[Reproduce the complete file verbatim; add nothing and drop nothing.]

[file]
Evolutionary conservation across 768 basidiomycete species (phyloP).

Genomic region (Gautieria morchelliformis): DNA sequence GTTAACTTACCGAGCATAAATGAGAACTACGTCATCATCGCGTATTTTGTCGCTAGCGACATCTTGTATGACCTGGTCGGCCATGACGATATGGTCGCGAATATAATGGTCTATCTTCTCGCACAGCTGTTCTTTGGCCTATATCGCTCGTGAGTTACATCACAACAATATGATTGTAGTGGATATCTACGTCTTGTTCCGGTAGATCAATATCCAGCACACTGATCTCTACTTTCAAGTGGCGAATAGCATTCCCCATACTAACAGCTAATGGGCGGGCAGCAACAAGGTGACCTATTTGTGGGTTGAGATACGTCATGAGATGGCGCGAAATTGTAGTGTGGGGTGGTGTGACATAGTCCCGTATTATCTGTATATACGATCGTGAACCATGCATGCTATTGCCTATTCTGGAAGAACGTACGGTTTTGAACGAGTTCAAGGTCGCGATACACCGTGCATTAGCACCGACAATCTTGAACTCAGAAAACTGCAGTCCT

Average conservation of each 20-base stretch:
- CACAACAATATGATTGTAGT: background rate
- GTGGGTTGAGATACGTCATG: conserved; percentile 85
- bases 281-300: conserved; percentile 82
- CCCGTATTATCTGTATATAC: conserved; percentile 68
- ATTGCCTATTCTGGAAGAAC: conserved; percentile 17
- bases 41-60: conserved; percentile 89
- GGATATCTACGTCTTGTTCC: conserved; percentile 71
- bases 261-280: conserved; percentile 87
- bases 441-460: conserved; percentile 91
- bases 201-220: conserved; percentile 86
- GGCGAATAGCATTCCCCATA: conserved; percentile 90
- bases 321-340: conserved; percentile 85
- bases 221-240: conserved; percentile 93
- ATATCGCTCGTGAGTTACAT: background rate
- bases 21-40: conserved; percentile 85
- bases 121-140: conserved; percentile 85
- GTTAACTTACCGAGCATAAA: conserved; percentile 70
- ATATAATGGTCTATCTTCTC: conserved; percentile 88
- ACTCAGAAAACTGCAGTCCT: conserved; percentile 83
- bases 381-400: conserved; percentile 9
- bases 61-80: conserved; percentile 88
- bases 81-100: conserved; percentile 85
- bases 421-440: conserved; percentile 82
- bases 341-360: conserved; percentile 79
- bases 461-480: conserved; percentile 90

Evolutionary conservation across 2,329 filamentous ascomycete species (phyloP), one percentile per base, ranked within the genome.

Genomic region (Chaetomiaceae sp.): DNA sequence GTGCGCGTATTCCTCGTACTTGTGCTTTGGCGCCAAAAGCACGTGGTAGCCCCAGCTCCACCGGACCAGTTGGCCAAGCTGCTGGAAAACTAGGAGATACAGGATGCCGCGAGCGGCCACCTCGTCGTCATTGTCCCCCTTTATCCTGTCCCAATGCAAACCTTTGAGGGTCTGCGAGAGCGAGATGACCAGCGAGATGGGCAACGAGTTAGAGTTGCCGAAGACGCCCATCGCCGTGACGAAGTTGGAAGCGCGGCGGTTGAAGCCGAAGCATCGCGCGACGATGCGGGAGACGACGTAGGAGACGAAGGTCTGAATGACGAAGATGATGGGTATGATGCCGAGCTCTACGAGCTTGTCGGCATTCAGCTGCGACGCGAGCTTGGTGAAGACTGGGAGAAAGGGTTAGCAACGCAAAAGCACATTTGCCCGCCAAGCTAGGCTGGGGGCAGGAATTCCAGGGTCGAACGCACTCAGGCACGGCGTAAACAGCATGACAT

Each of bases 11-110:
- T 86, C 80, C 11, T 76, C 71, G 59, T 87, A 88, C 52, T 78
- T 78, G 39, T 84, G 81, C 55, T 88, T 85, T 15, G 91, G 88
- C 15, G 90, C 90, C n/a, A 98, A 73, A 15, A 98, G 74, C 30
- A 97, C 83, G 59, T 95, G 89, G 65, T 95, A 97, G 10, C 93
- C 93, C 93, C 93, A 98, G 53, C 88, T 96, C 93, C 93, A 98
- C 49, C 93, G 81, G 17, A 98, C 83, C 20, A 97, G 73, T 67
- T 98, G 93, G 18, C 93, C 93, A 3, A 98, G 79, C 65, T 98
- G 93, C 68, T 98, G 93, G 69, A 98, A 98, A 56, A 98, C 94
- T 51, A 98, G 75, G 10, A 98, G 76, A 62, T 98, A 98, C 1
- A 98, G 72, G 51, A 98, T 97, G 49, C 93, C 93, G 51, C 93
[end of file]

Evolutionary conservation across 768 basidiomycete species (phyloP).

Genomic region (Gautieria morchelliformis): DNA sequence GTTAACTTACCGAGCATAAATGAGAACTACGTCATCATCGCGTATTTTGTCGCTAGCGACATCTTGTATGACCTGGTCGGCCATGACGATATGGTCGCGAATATAATGGTCTATCTTCTCGCACAGCTGTTCTTTGGCCTATATCGCTCGTGAGTTACATCACAACAATATGATTGTAGTGGATATCTACGTCTTGTTCCGGTAGATCAATATCCAGCACACTGATCTCTACTTTCAAGTGGCGAATAGCATTCCCCATACTAACAGCTAATGGGCGGGCAGCAACAAGGTGACCTATTTGTGGGTTGAGATACGTCATGAGATGGCGCGAAATTGTAGTGTGGGGTGGTGTGACATAGTCCCGTATTATCTGTATATACGATCGTGAACCATGCATGCTATTGCCTATTCTGGAAGAACGTACGGTTTTGAACGAGTTCAAGGTCGCGATACACCGTGCATTAGCACCGACAATCTTGAACTCAGAAAACTGCAGTCCT

Average conservation of each 20-base stretch:
- CACAACAATATGATTGTAGT: background rate
- GTGGGTTGAGATACGTCATG: conserved; percentile 85
- bases 281-300: conserved; percentile 82
- CCCGTATTATCTGTATATAC: conserved; percentile 68
- ATTGCCTATTCTGGAAGAAC: conserved; percentile 17
- bases 41-60: conserved; percentile 89
- GGATATCTACGTCTTGTTCC: conserved; percentile 71
- bases 261-280: conserved; percentile 87
- bases 441-460: conserved; percentile 91
- bases 201-220: conserved; percentile 86
- GGCGAATAGCATTCCCCATA: conserved; percentile 90
- bases 321-340: conserved; percentile 85
- bases 221-240: conserved; percentile 93
- ATATCGCTCGTGAGTTACAT: background rate
- bases 21-40: conserved; percentile 85
- bases 121-140: conserved; percentile 85
- GTTAACTTACCGAGCATAAA: conserved; percentile 70
- ATATAATGGTCTATCTTCTC: conserved; percentile 88
- ACTCAGAAAACTGCAGTCCT: conserved; percentile 83
- bases 381-400: conserved; percentile 9
- bases 61-80: conserved; percentile 88
- bases 81-100: conserved; percentile 85
- bases 421-440: conserved; percentile 82
- bases 341-360: conserved; percentile 79
- bases 461-480: conserved; percentile 90

Evolutionary conservation across 2,329 filamentous ascomycete species (phyloP), one percentile per base, ranked within the genome.

Genomic region (Chaetomiaceae sp.): DNA sequence GTGCGCGTATTCCTCGTACTTGTGCTTTGGCGCCAAAAGCACGTGGTAGCCCCAGCTCCACCGGACCAGTTGGCCAAGCTGCTGGAAAACTAGGAGATACAGGATGCCGCGAGCGGCCACCTCGTCGTCATTGTCCCCCTTTATCCTGTCCCAATGCAAACCTTTGAGGGTCTGCGAGAGCGAGATGACCAGCGAGATGGGCAACGAGTTAGAGTTGCCGAAGACGCCCATCGCCGTGACGAAGTTGGAAGCGCGGCGGTTGAAGCCGAAGCATCGCGCGACGATGCGGGAGACGACGTAGGAGACGAAGGTCTGAATGACGAAGATGATGGGTATGATGCCGAGCTCTACGAGCTTGTCGGCATTCAGCTGCGACGCGAGCTTGGTGAAGACTGGGAGAAAGGGTTAGCAACGCAAAAGCACATTTGCCCGCCAAGCTAGGCTGGGGGCAGGAATTCCAGGGTCGAACGCACTCAGGCACGGCGTAAACAGCATGACAT

Each of bases 11-110:
- T 86, C 80, C 11, T 76, C 71, G 59, T 87, A 88, C 52, T 78
- T 78, G 39, T 84, G 81, C 55, T 88, T 85, T 15, G 91, G 88
- C 15, G 90, C 90, C n/a, A 98, A 73, A 15, A 98, G 74, C 30
- A 97, C 83, G 59, T 95, G 89, G 65, T 95, A 97, G 10, C 93
- C 93, C 93, C 93, A 98, G 53, C 88, T 96, C 93, C 93, A 98
- C 49, C 93, G 81, G 17, A 98, C 83, C 20, A 97, G 73, T 67
- T 98, G 93, G 18, C 93, C 93, A 3, A 98, G 79, C 65, T 98
- G 93, C 68, T 98, G 93, G 69, A 98, A 98, A 56, A 98, C 94
- T 51, A 98, G 75, G 10, A 98, G 76, A 62, T 98, A 98, C 1
- A 98, G 72, G 51, A 98, T 97, G 49, C 93, C 93, G 51, C 93